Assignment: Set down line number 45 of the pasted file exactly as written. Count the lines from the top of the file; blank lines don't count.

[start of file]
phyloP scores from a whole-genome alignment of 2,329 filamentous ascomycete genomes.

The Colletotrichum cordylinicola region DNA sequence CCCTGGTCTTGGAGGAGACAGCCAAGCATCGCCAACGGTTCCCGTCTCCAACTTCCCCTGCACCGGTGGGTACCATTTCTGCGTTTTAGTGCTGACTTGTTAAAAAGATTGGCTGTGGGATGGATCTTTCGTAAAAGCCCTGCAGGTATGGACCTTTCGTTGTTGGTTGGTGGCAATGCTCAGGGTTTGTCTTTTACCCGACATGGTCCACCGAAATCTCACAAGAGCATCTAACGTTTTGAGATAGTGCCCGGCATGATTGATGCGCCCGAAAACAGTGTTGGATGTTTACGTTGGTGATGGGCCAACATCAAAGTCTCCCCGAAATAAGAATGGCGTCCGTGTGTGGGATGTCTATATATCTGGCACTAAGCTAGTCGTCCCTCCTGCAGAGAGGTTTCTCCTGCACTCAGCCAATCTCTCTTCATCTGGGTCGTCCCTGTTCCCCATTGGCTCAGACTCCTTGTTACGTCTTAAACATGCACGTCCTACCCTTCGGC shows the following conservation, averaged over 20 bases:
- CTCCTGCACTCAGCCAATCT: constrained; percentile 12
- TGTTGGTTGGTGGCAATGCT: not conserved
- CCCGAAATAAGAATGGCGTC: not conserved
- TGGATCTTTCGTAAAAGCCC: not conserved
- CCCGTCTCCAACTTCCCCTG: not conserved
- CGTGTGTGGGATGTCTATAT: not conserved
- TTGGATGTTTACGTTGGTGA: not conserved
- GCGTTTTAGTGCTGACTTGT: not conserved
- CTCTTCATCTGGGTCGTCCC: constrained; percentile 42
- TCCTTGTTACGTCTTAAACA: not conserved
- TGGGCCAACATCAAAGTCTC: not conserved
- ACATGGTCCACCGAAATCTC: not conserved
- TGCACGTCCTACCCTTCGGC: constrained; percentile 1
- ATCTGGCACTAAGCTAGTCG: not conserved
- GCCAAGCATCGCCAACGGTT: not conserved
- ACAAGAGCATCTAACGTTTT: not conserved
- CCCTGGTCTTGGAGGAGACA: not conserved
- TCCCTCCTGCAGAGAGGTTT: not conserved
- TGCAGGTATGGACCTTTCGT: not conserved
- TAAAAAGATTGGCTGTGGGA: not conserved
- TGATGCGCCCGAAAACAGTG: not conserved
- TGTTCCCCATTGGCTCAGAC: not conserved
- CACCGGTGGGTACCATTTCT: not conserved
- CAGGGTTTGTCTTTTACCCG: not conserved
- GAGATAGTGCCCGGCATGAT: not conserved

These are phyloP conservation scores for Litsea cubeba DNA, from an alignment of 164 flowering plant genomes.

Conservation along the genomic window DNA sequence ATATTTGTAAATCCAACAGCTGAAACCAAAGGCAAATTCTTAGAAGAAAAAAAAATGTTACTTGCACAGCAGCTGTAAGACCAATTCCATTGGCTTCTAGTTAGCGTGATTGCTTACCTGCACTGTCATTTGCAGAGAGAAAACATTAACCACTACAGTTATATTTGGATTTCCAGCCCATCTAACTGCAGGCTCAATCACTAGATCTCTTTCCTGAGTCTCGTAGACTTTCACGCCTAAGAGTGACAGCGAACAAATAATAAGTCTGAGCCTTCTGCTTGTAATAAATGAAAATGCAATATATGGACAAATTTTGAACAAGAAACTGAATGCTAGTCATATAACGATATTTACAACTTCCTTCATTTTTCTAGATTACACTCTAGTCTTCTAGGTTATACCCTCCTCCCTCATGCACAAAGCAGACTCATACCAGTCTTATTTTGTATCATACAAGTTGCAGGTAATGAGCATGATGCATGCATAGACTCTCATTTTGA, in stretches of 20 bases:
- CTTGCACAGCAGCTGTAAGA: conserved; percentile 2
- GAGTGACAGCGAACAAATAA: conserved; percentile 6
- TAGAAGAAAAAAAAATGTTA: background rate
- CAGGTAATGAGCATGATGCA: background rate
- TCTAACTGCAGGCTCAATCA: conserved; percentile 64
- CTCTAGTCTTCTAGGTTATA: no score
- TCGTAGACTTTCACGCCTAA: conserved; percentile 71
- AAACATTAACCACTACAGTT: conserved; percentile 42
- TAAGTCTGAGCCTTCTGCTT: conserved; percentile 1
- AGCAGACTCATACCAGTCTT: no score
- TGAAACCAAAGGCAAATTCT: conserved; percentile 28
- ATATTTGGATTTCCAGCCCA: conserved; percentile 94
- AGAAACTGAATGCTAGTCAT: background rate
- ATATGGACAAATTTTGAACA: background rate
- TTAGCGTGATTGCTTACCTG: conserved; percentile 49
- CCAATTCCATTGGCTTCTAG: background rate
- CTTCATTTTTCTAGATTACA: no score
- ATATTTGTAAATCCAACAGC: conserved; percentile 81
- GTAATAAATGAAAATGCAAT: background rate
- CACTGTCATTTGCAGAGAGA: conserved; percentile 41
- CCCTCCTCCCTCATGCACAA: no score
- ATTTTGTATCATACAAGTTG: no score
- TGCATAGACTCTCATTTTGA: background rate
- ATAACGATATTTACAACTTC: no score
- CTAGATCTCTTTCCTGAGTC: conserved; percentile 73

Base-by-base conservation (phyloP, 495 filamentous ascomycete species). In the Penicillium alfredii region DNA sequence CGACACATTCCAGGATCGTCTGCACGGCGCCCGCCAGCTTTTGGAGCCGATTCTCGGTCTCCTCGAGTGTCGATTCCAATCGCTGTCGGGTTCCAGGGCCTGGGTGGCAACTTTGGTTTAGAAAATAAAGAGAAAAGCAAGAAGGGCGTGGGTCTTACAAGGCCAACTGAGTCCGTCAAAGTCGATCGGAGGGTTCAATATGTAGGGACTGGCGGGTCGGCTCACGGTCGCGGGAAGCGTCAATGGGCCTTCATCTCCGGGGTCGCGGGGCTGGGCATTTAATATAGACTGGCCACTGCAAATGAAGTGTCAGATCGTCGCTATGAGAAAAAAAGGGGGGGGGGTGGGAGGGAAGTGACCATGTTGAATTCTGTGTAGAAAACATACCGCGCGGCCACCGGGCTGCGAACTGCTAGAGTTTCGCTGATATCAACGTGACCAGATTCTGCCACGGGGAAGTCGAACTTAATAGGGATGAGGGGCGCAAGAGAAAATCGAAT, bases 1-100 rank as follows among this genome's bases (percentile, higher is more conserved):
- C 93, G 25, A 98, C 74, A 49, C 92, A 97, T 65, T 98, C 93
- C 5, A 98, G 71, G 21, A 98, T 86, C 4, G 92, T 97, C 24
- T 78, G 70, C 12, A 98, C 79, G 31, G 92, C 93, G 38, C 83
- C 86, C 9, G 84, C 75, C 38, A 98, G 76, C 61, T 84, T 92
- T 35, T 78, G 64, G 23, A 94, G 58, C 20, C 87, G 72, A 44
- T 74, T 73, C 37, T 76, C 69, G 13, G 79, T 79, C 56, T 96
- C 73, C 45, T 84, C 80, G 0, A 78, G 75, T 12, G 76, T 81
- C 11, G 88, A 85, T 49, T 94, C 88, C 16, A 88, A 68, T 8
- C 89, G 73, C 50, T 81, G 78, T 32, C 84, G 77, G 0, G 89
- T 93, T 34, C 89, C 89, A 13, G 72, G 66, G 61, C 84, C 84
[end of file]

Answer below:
- CCAATTCCATTGGCTTCTAG: background rate